There’s about 8 inches of space next to the dryer, which I didn’t want to go to waste. To keep the machines as close to the back wall as possible, I had the electrician install the dryer plug to the right of the dryer itself, and we chose to side-vent the dryer for the same reason (lots of dryers offer this option nowadays, and the conversion is easy with a couple special-order parts). This left an awkward little ugly space that I didn’t want to look at, and it seemed like letting it go to unused would be a wasted opportunity.

rollingcartout

So, out of some scrap plywood, I cobbled together this little rolling cabinet! It holds all kinds of stuff that we don’t really need for every single load of laundry, but do end up using frequently. As you can see, it isn’t even full, so we do have some room to expand where our laundry potions are concerned.

For the top, I just cut down a piece of our old fir countertops (gone, but not forgotten), gave it a good cleaning, and sealed it with three coats of water-based polyurethane. The polyurethane is a HUGE improvement over the original oil finish in terms of keeping it clean and wipe-able. I made it extra-long so that the back edge of the countertop hits the wall before the back of the cabinet can hit the plug or the dryer vent. Sneaky!

rollingcabinet2

I’m so happy with how it came out, and the wood top adds a nice natural element to the space to keep it from feeling too cold. The handle is just a cheap brass sash lift I had lying around for some reason. I painted it in Bedford Gray by Martha Stewart’s line for Glidden, color-matched in semi-gloss to Valspar paint from Lowe’s. I love this little thing! Even though the decorative paneling elements on the front are a little more traditional than my style tends to skew, I feel like it fits right in in this space.

outercorner

On top of the machines, I made a simple ironing board out of a piece of 3/4″ plywood cut to size, cotton batting, and a piece of a canvas drop cloth, which was inspired by a Martha Stewart project. The original concept was to make a removable cover that could be washed, but once I broke out the sewing machine, I quickly got overwhelmed and just stapled the fabric to the underside of the board. I still have plans to make a removable cover…if I can figure it out with my rudimentary sewing skills, I’ll do a whole DIY tutorial. For now, though, this is totally fine and a functional way to take advantage of the top of our front-loaders, and the natural cotton texture is really nice in the room.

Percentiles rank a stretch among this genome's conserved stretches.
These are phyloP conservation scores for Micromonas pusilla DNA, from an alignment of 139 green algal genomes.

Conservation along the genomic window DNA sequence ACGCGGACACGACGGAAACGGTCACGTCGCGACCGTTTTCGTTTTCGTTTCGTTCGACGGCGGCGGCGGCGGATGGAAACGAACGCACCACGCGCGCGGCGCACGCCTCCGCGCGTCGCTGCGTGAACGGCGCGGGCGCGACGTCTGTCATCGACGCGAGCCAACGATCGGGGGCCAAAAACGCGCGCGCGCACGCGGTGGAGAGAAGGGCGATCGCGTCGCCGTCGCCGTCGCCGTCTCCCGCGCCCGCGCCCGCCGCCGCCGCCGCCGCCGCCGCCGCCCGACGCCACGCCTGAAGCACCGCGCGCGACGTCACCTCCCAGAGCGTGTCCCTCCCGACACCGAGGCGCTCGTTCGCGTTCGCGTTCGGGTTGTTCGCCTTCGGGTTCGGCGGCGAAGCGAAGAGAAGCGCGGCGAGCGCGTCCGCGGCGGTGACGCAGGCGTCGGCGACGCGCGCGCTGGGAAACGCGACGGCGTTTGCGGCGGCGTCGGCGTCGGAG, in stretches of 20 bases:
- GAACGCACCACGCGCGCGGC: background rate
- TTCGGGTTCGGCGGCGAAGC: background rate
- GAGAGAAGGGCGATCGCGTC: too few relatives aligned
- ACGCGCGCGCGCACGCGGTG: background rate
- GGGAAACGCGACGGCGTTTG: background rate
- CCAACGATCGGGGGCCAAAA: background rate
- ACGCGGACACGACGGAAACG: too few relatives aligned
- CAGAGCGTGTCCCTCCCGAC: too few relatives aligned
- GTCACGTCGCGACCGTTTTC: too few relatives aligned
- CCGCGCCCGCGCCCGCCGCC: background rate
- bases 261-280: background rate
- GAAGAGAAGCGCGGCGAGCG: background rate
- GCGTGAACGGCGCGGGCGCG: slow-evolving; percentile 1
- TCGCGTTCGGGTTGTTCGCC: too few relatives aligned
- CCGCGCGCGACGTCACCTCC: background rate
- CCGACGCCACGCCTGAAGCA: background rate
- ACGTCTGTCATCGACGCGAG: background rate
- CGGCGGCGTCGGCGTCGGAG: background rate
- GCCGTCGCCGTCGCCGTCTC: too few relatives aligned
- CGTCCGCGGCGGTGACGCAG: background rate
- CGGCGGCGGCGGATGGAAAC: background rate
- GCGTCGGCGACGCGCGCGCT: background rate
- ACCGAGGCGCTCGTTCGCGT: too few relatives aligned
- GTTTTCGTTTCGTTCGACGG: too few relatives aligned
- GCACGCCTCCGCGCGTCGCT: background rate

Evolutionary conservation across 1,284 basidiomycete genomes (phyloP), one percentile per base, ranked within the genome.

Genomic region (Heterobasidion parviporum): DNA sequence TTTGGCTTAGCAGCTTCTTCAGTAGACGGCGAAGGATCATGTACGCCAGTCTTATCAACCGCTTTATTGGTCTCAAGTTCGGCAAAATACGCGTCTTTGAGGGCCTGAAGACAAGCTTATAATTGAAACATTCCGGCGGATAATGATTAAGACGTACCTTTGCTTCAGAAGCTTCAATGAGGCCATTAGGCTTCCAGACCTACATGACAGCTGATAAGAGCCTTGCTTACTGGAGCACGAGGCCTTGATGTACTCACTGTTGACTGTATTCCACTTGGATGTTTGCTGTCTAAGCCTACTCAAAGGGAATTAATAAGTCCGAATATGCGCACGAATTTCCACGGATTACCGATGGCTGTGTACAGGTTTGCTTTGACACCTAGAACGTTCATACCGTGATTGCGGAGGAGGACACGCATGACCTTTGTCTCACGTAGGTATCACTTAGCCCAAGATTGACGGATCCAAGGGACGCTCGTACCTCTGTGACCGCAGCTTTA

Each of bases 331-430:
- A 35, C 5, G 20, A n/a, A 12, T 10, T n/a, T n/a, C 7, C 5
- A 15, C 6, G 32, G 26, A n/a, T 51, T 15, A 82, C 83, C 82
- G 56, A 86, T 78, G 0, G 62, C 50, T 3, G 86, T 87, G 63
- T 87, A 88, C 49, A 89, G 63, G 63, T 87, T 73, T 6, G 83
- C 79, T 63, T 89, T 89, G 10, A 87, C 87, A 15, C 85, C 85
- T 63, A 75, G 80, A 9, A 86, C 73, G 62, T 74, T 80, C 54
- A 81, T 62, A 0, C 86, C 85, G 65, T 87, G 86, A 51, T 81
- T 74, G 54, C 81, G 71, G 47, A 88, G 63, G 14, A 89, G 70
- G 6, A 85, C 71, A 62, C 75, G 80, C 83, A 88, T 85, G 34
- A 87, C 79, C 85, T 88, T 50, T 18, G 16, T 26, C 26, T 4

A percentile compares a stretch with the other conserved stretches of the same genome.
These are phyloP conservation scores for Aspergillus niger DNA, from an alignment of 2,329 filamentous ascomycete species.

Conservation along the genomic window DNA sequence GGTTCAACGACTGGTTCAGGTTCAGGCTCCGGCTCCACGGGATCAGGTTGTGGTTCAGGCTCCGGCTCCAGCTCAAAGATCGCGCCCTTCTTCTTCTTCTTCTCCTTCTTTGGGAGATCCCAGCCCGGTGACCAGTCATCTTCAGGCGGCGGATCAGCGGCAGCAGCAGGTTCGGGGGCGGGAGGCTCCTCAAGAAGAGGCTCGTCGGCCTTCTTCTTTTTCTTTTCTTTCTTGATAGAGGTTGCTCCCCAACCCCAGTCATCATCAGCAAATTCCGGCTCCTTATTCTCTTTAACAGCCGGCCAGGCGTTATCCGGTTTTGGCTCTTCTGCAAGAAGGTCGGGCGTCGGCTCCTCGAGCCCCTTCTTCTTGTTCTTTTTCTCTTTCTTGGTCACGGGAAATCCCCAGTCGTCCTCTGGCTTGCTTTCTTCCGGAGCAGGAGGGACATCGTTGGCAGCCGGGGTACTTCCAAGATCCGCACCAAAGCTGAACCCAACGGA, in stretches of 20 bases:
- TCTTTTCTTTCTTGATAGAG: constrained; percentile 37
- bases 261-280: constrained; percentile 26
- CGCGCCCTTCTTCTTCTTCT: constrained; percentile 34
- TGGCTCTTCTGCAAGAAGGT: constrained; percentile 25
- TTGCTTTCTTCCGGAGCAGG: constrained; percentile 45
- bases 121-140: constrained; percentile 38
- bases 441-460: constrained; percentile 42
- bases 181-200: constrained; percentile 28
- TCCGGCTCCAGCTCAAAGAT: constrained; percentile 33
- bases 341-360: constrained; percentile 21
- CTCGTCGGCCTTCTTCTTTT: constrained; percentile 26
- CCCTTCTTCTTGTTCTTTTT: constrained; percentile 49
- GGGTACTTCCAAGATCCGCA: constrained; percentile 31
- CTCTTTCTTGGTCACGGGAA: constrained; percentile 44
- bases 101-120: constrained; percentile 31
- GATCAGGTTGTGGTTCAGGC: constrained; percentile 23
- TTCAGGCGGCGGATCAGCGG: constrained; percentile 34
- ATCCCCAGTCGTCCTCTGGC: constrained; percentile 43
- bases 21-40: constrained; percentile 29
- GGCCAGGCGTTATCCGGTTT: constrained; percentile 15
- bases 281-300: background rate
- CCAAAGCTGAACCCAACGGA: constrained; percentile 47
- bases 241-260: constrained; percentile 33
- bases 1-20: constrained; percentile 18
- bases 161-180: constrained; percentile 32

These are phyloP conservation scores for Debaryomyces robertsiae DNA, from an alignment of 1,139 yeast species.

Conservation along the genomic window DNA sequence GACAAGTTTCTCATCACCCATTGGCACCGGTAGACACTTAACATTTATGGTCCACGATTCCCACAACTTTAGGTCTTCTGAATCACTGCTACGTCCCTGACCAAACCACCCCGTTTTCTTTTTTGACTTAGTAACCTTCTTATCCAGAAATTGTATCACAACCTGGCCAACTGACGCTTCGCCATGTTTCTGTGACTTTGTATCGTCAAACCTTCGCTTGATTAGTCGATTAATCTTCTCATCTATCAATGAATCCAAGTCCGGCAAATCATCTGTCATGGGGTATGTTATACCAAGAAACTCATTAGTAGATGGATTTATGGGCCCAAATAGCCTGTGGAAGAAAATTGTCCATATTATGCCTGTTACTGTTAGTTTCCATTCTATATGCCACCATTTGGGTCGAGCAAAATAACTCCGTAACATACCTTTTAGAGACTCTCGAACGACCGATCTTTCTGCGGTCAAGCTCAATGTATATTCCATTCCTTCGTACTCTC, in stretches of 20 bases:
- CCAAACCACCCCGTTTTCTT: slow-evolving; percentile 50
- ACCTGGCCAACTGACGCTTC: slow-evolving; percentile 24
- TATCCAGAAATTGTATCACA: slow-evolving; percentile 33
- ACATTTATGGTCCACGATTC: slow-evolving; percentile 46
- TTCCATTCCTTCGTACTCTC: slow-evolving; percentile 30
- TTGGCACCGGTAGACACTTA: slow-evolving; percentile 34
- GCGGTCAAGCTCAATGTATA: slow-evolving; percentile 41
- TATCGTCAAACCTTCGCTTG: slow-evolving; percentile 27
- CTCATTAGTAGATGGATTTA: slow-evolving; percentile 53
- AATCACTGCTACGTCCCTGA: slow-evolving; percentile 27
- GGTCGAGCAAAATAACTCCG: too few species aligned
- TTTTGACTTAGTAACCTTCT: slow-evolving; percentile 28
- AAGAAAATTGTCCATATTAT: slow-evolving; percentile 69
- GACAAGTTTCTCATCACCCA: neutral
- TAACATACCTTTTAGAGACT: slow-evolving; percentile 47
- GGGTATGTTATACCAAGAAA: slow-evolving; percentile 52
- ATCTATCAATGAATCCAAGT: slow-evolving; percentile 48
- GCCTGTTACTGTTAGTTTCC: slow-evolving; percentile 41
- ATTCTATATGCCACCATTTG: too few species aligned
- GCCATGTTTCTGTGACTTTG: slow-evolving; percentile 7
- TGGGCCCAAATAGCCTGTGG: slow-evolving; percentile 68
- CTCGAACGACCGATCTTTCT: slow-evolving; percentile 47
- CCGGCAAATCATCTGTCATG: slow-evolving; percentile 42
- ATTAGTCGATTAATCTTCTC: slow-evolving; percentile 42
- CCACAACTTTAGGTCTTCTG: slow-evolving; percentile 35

Also, SHELF! The copper-coated brackets were a lucky find from a local coffee shop/vintage store in Kingston, Outdated (who also have an Etsy shop!). They were super rusty when I bought them, so I soaked them in CLR, scrubbed them with Barkeeper’s Friend, and spray-painted them with matte varnish to keep them from rusting. I love them. The enamel tray is vintage, and the stainless steel spray bottles and medicine droppers are from the Container store.

The shelf is a piece of super old salvaged wood from the attic, which I cut down to size, sanded, and coated with water-based poly. Really old far-gone-looking wood cleans up so well!

woodsealing

I figure it’s been like this for about 150 years, so I’m not too worried about it warping.

staintreatmentguide

One of my favorite things in the room is this ENORMOUS poster that Max designed—Martha Stewart’s Household Stain Treatment Guide! We defer to Martha for all things home-maintenance related, and homegirl knows a thing or two about doing laundry. I know the writing might look illegible, but that’s just the picture…it’s easy to read in real life and reference in a stain-fighting conundrum. We had it printed at Staples for a few bucks (it’s just one of their cheap 4’x3′ posters, cut down to size). I wish I could offer the image as a free download, but I fear it would violate all sorts of copyright laws and I can’t have Martha on my bad side.

Sorry.

stainguidecorner

I made the frame myself out of some scrap wood and a few inexpensive trim pieces from Lowe’s, and painted it the same Bedford Gray as the rolling cabinet. For the glass, I had a piece of plexiglass cut to size at Lowe’s, which was awesomely easy and cheap.

The walls, by the way, are Benjamin Moore’s “Calm” color-matched to Valspar in matte. I’m really glad I tried out this Valspar paint—I went one level below the top-of-the-line option, and the paint is SO nice—especially for the price (like $34/gallon). I used the color recently in a client space and I love it—it’s such a nice super pale grey that contrasts nicely with white trim and doesn’t go purple or blue. It’s my new leading contender for the entryway!

innercorner

At the end of the shelf are a couple of enamel canisters from West Elm, which hold our powdered detergent and Borax, which Max uses as a laundry booster. We use these for pretty much every load, so it’s nice to have them accessible but also pretty and decanted into these containers. The labels are from the Martha Stewart collection at Staples. (are you sensing a theme? no? WE LOVE MARTHA THAT IS THE THEME.)

innercornermillwork

The shelf is hung just above the outlet for the iron. Check out how pretty the doorway molding is! I MADE THAT. Check out how cute that frame is! I MADE THAT TOO.

Other side of the room? Other side of the room.

2before4

Obviously, this was a bummer. I only include it for the DRAMA.

3afterfromkitchen